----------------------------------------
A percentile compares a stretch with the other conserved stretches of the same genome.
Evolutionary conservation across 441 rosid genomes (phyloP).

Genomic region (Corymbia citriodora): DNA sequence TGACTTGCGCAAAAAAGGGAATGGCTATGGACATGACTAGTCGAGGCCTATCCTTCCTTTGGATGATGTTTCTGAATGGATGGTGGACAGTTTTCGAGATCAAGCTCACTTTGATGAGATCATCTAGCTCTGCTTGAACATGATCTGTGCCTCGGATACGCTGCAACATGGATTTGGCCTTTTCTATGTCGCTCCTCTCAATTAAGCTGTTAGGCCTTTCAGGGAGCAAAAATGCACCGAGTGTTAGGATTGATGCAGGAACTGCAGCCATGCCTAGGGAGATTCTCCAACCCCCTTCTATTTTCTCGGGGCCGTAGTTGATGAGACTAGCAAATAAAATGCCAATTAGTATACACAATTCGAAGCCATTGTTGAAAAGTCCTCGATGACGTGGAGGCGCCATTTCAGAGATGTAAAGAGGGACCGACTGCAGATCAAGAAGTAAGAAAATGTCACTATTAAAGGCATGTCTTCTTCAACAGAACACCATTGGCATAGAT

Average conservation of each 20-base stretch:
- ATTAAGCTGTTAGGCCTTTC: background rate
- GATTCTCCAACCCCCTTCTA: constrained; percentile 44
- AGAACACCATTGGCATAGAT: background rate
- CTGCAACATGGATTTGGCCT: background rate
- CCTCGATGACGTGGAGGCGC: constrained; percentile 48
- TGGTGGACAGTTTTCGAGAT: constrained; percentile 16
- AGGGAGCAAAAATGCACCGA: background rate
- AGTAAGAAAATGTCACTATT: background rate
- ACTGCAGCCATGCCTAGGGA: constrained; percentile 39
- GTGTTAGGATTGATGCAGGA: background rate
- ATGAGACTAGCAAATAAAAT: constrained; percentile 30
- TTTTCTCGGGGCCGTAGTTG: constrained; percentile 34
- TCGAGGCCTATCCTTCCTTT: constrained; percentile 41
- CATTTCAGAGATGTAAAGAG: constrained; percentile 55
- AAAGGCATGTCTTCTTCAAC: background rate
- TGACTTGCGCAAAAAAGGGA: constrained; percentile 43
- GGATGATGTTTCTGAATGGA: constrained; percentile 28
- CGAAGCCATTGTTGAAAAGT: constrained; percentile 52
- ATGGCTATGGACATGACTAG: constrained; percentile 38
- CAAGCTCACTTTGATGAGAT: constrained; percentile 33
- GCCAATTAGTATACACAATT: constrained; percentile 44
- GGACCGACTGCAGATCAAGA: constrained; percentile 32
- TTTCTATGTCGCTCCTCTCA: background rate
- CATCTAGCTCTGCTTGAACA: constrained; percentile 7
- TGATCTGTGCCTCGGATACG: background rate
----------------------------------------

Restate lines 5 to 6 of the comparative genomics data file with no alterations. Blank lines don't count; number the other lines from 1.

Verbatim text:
- ATTAAGCTGTTAGGCCTTTC: background rate
- GATTCTCCAACCCCCTTCTA: constrained; percentile 44